Things I had to learn by doing #amwriting #WriterWednesday

There are a gazillion rules about writing. A quick search on the internet will cause your eyes to glaze over and your heart to fall. Trust me, I’ve tried it. And that’s not even including the grammar rules. *Shakes head at the sheer number of grammar rules that contradict themselves* I’ll be totally honest here. I thought I knew how to write when I started publishing. Yeah, I was naïve. Sure, I understood the basics, but there’s one thing about novel writing I didn’t understand before I started churning out books. Not at all. There are some writing rules you have to learn by doing. I understand all about having to learn to shoot a weapon by shooting a weapon and not just watching a YouTube video. But writing? Nah. That I can just study and then go out and do it. *Snorts*

dialogue-tags-3

  1. Show not tell. Go ahead and roll your eyes. I do every single time I hear this criticism. Duh! I know to show and not tell. It’s like the number one rule for writers. Turns out I was wrong. The more I write the more I realize how exactly I’ve been telling and not showing. It’s freaking hard. It’s way easier to just tell, which makes telling oh so tempting. And once you get into the rhythm of telling, it’s hard to get out of it. This is where good editing (both your own and by a professional) comes in. Swallow your pride and listen to reviewers, beta readers, and editors. Most importantly, just keep practicing.
  2. Dialogue Tags. This one pisses me off. I get a lot of comments about my dialogue tags. But I don’t use ‘he said’ ‘she said’! I may shout that while stomping my foot. How in the heck can you tell who’s talking if you don’t use tags? My books (especially my cozy mysteries) tend to be full of groups of troublemakers women. I need to use the dialogue tags so the readers don’t get confused about who’s talking, don’t I? Um, no. Turns out you don’t.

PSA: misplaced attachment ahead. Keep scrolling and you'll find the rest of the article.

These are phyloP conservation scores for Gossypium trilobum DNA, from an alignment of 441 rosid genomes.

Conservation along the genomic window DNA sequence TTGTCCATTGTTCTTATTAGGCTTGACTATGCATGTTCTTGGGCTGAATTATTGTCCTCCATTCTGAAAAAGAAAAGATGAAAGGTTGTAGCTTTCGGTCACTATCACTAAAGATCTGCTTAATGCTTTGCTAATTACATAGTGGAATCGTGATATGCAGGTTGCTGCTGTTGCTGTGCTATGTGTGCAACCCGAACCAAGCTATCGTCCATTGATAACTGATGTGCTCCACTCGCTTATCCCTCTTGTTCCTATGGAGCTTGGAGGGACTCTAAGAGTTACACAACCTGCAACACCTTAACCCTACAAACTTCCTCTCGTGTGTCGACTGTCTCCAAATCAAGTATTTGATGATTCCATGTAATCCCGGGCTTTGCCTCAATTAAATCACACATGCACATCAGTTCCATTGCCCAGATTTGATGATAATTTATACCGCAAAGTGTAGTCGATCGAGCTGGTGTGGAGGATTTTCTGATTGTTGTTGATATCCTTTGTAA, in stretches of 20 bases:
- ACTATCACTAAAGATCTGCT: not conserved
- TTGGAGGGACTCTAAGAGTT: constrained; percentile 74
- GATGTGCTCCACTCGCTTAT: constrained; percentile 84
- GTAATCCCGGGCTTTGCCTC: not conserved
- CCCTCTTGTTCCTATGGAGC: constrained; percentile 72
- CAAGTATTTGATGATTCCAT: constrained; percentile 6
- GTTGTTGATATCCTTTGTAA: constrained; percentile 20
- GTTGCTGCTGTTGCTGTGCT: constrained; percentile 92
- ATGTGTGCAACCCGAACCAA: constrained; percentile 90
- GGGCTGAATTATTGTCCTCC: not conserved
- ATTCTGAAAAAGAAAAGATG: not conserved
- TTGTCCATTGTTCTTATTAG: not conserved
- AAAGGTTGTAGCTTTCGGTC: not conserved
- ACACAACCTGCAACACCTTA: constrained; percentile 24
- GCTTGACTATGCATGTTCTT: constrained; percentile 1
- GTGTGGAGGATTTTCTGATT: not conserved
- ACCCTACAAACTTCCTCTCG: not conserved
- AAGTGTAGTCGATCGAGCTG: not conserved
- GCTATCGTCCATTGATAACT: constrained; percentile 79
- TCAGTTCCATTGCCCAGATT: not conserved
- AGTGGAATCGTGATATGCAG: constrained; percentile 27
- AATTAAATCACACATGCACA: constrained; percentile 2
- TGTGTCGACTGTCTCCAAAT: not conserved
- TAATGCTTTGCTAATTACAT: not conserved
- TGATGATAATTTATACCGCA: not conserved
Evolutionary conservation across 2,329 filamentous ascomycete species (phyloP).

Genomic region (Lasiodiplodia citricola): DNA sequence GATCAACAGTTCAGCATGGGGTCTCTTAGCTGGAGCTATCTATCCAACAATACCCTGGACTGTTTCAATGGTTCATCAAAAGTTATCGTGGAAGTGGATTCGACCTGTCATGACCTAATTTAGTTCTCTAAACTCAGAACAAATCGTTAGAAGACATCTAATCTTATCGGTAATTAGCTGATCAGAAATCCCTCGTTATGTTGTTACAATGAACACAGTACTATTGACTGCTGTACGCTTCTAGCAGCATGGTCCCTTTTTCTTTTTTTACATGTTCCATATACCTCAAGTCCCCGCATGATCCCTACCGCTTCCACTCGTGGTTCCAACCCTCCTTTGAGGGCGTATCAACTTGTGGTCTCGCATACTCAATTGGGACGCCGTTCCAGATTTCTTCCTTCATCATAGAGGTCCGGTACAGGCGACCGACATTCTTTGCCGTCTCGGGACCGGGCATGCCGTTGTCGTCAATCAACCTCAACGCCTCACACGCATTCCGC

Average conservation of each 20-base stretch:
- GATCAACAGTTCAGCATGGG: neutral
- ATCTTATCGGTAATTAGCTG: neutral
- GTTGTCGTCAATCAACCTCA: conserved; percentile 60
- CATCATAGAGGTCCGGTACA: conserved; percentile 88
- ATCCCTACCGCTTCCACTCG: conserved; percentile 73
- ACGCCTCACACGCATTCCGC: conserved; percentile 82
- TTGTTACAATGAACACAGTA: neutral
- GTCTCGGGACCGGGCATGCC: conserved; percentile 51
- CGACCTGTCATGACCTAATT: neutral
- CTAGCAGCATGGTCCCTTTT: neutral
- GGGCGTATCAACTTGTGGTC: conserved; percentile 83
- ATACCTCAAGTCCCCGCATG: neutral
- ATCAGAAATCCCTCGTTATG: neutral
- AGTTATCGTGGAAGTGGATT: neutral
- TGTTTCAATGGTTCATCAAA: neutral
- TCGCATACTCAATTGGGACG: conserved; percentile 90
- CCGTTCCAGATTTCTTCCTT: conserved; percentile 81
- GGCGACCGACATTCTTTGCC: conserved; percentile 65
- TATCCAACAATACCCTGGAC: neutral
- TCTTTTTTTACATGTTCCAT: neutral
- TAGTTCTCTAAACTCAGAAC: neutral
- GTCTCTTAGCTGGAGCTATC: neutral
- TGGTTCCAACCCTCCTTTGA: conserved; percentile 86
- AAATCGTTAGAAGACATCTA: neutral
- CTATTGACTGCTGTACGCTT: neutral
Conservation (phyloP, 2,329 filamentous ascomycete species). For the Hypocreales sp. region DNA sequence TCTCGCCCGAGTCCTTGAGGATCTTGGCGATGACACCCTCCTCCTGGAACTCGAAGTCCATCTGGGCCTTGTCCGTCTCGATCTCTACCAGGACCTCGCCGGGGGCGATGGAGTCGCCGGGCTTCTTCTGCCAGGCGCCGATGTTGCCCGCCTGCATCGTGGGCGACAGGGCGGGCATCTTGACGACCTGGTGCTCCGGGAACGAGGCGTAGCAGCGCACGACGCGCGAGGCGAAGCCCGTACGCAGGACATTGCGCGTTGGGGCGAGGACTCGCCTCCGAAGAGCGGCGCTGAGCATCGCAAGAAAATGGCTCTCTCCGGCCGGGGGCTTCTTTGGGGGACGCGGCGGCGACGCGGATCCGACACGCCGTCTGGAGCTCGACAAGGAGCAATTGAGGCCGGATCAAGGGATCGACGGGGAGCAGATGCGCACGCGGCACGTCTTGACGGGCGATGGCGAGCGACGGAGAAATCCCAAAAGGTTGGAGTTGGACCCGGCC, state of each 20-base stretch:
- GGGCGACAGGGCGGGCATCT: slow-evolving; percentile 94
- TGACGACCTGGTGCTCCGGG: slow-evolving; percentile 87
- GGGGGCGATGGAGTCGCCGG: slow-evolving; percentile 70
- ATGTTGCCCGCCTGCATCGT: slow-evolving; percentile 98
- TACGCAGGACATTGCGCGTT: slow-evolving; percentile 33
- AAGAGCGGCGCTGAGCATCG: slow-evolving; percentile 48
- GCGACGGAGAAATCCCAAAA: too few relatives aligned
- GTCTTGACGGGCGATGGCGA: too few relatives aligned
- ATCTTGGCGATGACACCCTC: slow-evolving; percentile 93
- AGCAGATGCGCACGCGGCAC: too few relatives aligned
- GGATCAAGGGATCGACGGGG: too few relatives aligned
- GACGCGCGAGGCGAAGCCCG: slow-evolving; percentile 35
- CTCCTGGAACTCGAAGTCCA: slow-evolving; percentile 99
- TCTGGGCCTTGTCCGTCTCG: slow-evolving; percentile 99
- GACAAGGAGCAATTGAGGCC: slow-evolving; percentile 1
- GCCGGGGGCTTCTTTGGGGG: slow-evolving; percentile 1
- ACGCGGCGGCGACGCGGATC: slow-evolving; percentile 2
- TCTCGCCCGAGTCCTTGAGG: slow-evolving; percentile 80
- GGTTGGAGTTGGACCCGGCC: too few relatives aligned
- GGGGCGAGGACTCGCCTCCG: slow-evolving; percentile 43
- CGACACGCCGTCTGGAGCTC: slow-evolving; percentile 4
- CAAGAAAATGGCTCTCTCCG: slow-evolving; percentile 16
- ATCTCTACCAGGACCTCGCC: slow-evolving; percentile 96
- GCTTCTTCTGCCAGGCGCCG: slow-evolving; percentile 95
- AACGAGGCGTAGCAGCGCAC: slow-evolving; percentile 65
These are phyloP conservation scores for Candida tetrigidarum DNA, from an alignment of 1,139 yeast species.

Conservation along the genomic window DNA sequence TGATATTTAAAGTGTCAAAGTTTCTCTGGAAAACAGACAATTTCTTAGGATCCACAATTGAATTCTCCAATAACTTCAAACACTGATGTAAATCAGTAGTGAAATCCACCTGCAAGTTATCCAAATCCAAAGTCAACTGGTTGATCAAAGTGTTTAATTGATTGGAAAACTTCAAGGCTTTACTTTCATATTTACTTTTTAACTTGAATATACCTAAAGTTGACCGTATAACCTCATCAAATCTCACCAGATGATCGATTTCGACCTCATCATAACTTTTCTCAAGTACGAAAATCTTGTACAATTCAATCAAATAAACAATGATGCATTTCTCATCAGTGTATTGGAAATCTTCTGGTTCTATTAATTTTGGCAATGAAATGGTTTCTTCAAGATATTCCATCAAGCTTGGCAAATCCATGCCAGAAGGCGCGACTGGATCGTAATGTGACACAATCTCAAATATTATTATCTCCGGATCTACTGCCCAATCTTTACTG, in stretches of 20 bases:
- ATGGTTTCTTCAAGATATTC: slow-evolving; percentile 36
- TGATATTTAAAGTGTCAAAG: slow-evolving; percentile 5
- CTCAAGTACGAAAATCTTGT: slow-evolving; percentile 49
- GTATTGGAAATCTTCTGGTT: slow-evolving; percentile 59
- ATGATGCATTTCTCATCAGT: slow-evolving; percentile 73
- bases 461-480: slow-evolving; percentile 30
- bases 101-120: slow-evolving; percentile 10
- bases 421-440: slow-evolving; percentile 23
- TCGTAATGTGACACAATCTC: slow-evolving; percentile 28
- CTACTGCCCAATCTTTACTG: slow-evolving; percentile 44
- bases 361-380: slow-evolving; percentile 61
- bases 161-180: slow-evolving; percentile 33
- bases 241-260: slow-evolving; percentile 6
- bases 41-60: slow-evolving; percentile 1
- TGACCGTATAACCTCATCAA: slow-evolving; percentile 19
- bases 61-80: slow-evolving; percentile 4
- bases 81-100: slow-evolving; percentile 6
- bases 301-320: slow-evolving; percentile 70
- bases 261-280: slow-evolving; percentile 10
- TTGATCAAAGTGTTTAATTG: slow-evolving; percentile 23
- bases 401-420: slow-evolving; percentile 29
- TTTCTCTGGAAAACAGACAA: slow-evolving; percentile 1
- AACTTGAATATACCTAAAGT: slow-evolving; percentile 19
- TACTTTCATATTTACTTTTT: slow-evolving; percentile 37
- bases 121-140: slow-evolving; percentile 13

3. How to tell a joke. I know how to tell a joke. At a party, that is. In a book, making a reader laugh is a totally different expertise. To be honest, I didn’t learn this from practicing so much as from reading supposedly funny books that were simply not funny. The best way to practice this is to read out loud. Sure, you sound like a total idiot, but better to sound like an idiot for a couple days of editing than have a book flop.

So, keep writing folks. You’re only getting better 😉

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2 thoughts on “Things I had to learn by doing #amwriting #WriterWednesday

  1. April Munday says:

    I use ‘said’ as often as I can. A couple of novels ago I wrote a dialogue in which I lost track of who was speaking. If I could lose track, I knew a reader would. Now it’s all ‘he said, she said, said Janet, said John’. I don’t notice it when I’m reading someone else’s novel, so I doubt my readers will notice if I overdo it. In fact, I don’t think you can overdo it.

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    • D.E. Haggerty says:

      It can be easy to lose track of who is speaking. It’s a real problem that I face with my books as my stories are very dialogue driven. Half the book would just be the word ‘said’! The struggle continues.

      Liked by 1 person

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